CRISPR gene editing debuts in space, as astronauts study how DNA repairs itself from cosmic radiation

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Credite: Richard Wheeler/NASA/ESA
Credite: Richard Wheeler/NASA/ESA

Space radiation has long been a concern for astronauts living beyond Earth’s protective atmosphere—it can damage DNA, leading to cancer and other ailments… That’s where CRISPR, yeast and a group of high school students come in. 

The students, alongside scientists from JES Tech, NASA, miniPCR, MIT and Boeing, baked up an experiment to study how cells would repair damaged DNA in low gravity, starting with yeast.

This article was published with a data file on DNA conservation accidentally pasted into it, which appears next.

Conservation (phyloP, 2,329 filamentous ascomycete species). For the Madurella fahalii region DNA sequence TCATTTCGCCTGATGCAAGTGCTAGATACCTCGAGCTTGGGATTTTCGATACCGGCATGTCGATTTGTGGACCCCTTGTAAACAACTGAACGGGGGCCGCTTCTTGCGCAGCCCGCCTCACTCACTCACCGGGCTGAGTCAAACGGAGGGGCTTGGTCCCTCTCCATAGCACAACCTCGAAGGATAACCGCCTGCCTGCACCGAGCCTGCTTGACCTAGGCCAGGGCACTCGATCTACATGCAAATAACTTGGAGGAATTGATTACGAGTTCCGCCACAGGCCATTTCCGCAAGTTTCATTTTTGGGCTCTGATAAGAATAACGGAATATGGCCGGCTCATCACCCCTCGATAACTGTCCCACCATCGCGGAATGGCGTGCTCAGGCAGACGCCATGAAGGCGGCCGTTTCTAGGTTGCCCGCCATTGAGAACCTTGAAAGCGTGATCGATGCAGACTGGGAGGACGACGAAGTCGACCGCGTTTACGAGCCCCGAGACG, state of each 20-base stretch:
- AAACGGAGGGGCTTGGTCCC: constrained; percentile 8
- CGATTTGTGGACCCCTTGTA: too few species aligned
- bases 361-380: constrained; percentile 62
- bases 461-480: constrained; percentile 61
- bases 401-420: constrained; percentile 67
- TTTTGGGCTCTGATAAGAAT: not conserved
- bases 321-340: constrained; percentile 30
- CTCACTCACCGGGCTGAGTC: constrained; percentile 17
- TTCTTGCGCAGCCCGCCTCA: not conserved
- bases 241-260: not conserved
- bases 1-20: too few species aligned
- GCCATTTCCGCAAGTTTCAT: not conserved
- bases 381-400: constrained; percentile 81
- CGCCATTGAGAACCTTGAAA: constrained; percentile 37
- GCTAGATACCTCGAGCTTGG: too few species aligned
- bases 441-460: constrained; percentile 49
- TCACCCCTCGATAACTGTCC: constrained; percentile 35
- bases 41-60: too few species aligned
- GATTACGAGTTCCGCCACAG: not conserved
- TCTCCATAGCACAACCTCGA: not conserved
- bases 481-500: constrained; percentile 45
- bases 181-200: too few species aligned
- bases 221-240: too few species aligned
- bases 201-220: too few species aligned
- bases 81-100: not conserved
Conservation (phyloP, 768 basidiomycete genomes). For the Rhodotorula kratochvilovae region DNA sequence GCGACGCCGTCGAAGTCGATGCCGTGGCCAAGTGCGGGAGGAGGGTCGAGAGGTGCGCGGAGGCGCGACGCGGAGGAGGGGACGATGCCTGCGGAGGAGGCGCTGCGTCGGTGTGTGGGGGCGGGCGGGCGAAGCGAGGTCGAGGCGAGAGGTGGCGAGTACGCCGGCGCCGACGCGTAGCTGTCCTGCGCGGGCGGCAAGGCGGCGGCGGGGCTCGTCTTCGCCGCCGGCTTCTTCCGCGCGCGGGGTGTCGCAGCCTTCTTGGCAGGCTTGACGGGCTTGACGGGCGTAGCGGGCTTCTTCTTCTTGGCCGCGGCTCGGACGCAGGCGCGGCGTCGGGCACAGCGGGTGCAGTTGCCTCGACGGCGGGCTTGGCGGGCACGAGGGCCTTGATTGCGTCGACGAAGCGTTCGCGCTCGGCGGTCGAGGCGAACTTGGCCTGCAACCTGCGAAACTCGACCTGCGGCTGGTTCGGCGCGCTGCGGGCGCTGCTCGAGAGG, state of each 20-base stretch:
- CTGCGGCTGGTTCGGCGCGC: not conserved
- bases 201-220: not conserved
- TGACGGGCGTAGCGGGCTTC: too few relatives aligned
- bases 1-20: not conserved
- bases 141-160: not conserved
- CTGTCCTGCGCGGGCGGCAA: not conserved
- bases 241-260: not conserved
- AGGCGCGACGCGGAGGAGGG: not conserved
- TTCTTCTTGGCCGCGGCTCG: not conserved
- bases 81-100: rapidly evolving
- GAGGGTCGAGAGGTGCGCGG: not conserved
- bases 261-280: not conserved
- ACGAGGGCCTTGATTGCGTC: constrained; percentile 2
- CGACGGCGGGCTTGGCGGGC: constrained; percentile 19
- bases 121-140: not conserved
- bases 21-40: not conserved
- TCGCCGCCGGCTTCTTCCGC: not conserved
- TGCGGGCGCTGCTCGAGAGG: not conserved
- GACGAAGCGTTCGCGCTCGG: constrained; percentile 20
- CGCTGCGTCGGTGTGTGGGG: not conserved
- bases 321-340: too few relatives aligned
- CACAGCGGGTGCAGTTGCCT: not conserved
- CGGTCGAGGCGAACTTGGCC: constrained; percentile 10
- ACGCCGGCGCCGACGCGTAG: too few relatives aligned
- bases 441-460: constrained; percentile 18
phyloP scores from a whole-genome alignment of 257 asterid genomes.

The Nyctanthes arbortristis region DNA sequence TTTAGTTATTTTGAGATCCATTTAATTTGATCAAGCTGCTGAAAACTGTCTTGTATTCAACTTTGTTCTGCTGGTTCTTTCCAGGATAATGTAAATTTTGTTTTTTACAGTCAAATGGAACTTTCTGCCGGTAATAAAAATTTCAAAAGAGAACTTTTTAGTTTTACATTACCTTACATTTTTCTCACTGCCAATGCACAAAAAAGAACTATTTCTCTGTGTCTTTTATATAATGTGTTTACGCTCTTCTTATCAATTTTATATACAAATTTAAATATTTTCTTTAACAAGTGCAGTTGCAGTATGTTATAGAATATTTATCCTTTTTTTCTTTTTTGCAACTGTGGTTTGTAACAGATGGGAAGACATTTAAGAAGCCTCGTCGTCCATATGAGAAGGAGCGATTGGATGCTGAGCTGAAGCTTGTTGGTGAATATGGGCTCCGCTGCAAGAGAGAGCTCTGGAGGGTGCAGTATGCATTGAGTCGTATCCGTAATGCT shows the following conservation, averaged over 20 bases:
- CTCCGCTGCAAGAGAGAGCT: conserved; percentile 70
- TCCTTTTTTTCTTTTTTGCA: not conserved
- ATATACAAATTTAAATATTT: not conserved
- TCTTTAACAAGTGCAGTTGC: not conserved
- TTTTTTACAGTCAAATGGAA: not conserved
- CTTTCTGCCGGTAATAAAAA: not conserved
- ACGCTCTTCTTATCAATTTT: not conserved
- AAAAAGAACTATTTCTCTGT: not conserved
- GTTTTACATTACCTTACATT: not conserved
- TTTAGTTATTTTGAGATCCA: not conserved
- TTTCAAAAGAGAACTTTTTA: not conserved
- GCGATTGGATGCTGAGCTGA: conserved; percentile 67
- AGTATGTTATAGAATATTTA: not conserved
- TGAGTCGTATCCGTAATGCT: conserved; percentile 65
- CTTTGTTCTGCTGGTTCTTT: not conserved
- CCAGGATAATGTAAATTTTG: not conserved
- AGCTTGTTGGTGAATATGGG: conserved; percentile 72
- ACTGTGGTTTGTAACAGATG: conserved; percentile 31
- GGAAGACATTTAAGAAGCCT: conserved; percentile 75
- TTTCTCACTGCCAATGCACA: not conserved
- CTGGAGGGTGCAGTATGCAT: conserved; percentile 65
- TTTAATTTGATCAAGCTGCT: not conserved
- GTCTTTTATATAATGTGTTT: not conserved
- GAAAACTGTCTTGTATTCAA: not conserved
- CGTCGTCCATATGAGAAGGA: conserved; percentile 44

Why CRISPR? So the astronauts conducting the experiment aboard the International Space Station could zero in on how the cell repaired precisely inflicted injuries rather than try to observe how cells fix more complex or widespread damage.

Using a CRISPR-based system meant the astronauts didn’t need to use radiation on the yeast, which—it should go without saying—is unsafe to employ during spaceflight, the researchers wrote in their paper, published in the journal PLOS ONE.

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The study marks the first time CRISPR-based editing has been done in space and lays the groundwork not just for more studies on DNA repair, but also for other experiments looking at genetically engineering organisms beyond the planet’s reach, the researchers wrote. 

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